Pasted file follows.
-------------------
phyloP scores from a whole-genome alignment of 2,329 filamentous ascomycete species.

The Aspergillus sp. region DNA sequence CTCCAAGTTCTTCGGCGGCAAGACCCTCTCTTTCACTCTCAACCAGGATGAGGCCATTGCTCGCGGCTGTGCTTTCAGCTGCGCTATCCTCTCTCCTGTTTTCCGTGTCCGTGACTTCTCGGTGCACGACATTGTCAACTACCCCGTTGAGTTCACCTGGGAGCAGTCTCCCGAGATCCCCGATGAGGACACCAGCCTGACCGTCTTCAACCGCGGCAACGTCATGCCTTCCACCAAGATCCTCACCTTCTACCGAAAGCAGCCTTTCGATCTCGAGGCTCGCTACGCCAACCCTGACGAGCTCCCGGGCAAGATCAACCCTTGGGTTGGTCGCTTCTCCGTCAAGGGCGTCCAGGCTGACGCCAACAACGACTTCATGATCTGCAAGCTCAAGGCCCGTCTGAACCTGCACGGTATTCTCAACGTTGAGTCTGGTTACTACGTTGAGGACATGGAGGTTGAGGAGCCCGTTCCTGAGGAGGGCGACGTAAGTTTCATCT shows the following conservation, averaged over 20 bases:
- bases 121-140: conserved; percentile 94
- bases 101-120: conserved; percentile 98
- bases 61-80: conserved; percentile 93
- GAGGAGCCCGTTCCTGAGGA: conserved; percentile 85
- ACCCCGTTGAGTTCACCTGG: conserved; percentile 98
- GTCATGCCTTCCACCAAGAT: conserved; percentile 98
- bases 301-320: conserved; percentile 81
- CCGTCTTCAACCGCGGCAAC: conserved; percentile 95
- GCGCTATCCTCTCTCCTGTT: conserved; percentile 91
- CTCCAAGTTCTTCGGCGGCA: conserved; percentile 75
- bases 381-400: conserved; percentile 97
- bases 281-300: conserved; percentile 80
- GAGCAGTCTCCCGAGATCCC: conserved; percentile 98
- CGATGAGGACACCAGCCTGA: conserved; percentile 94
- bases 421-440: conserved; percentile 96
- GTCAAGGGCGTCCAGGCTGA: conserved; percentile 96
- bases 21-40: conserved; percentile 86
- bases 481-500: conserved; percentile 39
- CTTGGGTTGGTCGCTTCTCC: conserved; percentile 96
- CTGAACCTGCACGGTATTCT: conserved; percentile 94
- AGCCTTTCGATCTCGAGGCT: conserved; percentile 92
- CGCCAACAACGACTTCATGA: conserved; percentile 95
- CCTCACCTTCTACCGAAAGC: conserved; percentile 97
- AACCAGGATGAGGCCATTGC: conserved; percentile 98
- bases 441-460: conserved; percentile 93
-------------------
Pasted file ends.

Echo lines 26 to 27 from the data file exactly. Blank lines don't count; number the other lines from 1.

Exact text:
- AACCAGGATGAGGCCATTGC: conserved; percentile 98
- bases 441-460: conserved; percentile 93